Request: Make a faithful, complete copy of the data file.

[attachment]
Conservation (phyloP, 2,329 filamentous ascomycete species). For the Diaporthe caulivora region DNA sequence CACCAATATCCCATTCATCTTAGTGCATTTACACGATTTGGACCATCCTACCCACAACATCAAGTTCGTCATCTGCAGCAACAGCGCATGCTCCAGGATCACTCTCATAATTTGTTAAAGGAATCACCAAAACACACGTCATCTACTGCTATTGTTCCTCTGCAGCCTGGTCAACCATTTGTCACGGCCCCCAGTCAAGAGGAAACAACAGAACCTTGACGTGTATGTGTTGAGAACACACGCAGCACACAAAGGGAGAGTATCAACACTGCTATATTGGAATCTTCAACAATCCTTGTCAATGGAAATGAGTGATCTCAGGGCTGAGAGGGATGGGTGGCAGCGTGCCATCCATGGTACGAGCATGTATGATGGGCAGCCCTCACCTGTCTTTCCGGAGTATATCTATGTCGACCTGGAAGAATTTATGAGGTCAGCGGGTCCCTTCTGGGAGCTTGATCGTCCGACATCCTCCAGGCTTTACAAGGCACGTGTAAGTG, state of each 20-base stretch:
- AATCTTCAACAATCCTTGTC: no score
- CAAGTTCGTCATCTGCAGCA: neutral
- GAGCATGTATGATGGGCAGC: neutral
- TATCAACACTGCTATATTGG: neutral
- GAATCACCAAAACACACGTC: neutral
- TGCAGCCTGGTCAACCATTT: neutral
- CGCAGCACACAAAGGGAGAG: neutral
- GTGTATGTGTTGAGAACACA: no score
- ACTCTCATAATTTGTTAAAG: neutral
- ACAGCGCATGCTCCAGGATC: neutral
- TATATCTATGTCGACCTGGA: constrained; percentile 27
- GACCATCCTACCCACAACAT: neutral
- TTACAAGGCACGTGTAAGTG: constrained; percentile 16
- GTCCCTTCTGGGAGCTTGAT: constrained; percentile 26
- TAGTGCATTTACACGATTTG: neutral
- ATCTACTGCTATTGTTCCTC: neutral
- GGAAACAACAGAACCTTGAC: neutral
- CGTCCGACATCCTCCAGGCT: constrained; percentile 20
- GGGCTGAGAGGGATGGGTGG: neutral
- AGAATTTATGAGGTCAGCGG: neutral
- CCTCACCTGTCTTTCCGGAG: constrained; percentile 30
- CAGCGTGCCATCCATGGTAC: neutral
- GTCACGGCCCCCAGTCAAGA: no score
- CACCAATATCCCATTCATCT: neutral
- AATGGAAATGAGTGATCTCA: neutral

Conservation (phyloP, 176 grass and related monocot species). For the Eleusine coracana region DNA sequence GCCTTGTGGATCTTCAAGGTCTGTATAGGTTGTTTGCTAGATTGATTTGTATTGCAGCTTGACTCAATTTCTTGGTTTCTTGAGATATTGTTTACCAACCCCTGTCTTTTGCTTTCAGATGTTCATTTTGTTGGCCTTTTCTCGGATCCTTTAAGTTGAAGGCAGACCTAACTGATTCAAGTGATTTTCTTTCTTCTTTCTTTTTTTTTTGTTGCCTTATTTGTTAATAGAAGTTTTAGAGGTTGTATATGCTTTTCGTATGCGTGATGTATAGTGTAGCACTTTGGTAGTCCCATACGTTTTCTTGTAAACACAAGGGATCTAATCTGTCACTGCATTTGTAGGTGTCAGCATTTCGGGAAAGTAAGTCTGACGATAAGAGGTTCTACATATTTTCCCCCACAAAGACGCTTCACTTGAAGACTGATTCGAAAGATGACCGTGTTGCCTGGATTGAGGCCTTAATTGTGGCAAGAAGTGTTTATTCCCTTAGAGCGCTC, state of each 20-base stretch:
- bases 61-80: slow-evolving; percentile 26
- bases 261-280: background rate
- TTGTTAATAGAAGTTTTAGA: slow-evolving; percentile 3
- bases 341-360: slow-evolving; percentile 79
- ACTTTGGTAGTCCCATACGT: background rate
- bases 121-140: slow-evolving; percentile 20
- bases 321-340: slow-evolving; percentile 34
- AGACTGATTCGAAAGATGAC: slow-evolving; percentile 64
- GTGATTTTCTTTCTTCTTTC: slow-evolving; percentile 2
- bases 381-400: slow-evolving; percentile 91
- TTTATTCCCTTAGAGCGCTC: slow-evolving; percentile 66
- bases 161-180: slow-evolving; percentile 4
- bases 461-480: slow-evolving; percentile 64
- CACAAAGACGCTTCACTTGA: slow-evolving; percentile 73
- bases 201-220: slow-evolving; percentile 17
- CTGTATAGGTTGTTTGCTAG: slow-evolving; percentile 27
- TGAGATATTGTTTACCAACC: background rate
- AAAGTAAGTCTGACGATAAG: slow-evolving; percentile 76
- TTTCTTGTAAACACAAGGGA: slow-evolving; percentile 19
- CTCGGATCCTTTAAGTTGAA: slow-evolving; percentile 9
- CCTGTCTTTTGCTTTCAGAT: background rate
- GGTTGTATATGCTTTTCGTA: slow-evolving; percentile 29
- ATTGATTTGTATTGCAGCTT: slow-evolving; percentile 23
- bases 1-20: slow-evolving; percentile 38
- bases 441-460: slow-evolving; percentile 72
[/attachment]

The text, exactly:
Conservation (phyloP, 2,329 filamentous ascomycete species). For the Diaporthe caulivora region DNA sequence CACCAATATCCCATTCATCTTAGTGCATTTACACGATTTGGACCATCCTACCCACAACATCAAGTTCGTCATCTGCAGCAACAGCGCATGCTCCAGGATCACTCTCATAATTTGTTAAAGGAATCACCAAAACACACGTCATCTACTGCTATTGTTCCTCTGCAGCCTGGTCAACCATTTGTCACGGCCCCCAGTCAAGAGGAAACAACAGAACCTTGACGTGTATGTGTTGAGAACACACGCAGCACACAAAGGGAGAGTATCAACACTGCTATATTGGAATCTTCAACAATCCTTGTCAATGGAAATGAGTGATCTCAGGGCTGAGAGGGATGGGTGGCAGCGTGCCATCCATGGTACGAGCATGTATGATGGGCAGCCCTCACCTGTCTTTCCGGAGTATATCTATGTCGACCTGGAAGAATTTATGAGGTCAGCGGGTCCCTTCTGGGAGCTTGATCGTCCGACATCCTCCAGGCTTTACAAGGCACGTGTAAGTG, state of each 20-base stretch:
- AATCTTCAACAATCCTTGTC: no score
- CAAGTTCGTCATCTGCAGCA: neutral
- GAGCATGTATGATGGGCAGC: neutral
- TATCAACACTGCTATATTGG: neutral
- GAATCACCAAAACACACGTC: neutral
- TGCAGCCTGGTCAACCATTT: neutral
- CGCAGCACACAAAGGGAGAG: neutral
- GTGTATGTGTTGAGAACACA: no score
- ACTCTCATAATTTGTTAAAG: neutral
- ACAGCGCATGCTCCAGGATC: neutral
- TATATCTATGTCGACCTGGA: constrained; percentile 27
- GACCATCCTACCCACAACAT: neutral
- TTACAAGGCACGTGTAAGTG: constrained; percentile 16
- GTCCCTTCTGGGAGCTTGAT: constrained; percentile 26
- TAGTGCATTTACACGATTTG: neutral
- ATCTACTGCTATTGTTCCTC: neutral
- GGAAACAACAGAACCTTGAC: neutral
- CGTCCGACATCCTCCAGGCT: constrained; percentile 20
- GGGCTGAGAGGGATGGGTGG: neutral
- AGAATTTATGAGGTCAGCGG: neutral
- CCTCACCTGTCTTTCCGGAG: constrained; percentile 30
- CAGCGTGCCATCCATGGTAC: neutral
- GTCACGGCCCCCAGTCAAGA: no score
- CACCAATATCCCATTCATCT: neutral
- AATGGAAATGAGTGATCTCA: neutral

Conservation (phyloP, 176 grass and related monocot species). For the Eleusine coracana region DNA sequence GCCTTGTGGATCTTCAAGGTCTGTATAGGTTGTTTGCTAGATTGATTTGTATTGCAGCTTGACTCAATTTCTTGGTTTCTTGAGATATTGTTTACCAACCCCTGTCTTTTGCTTTCAGATGTTCATTTTGTTGGCCTTTTCTCGGATCCTTTAAGTTGAAGGCAGACCTAACTGATTCAAGTGATTTTCTTTCTTCTTTCTTTTTTTTTTGTTGCCTTATTTGTTAATAGAAGTTTTAGAGGTTGTATATGCTTTTCGTATGCGTGATGTATAGTGTAGCACTTTGGTAGTCCCATACGTTTTCTTGTAAACACAAGGGATCTAATCTGTCACTGCATTTGTAGGTGTCAGCATTTCGGGAAAGTAAGTCTGACGATAAGAGGTTCTACATATTTTCCCCCACAAAGACGCTTCACTTGAAGACTGATTCGAAAGATGACCGTGTTGCCTGGATTGAGGCCTTAATTGTGGCAAGAAGTGTTTATTCCCTTAGAGCGCTC, state of each 20-base stretch:
- bases 61-80: slow-evolving; percentile 26
- bases 261-280: background rate
- TTGTTAATAGAAGTTTTAGA: slow-evolving; percentile 3
- bases 341-360: slow-evolving; percentile 79
- ACTTTGGTAGTCCCATACGT: background rate
- bases 121-140: slow-evolving; percentile 20
- bases 321-340: slow-evolving; percentile 34
- AGACTGATTCGAAAGATGAC: slow-evolving; percentile 64
- GTGATTTTCTTTCTTCTTTC: slow-evolving; percentile 2
- bases 381-400: slow-evolving; percentile 91
- TTTATTCCCTTAGAGCGCTC: slow-evolving; percentile 66
- bases 161-180: slow-evolving; percentile 4
- bases 461-480: slow-evolving; percentile 64
- CACAAAGACGCTTCACTTGA: slow-evolving; percentile 73
- bases 201-220: slow-evolving; percentile 17
- CTGTATAGGTTGTTTGCTAG: slow-evolving; percentile 27
- TGAGATATTGTTTACCAACC: background rate
- AAAGTAAGTCTGACGATAAG: slow-evolving; percentile 76
- TTTCTTGTAAACACAAGGGA: slow-evolving; percentile 19
- CTCGGATCCTTTAAGTTGAA: slow-evolving; percentile 9
- CCTGTCTTTTGCTTTCAGAT: background rate
- GGTTGTATATGCTTTTCGTA: slow-evolving; percentile 29
- ATTGATTTGTATTGCAGCTT: slow-evolving; percentile 23
- bases 1-20: slow-evolving; percentile 38
- bases 441-460: slow-evolving; percentile 72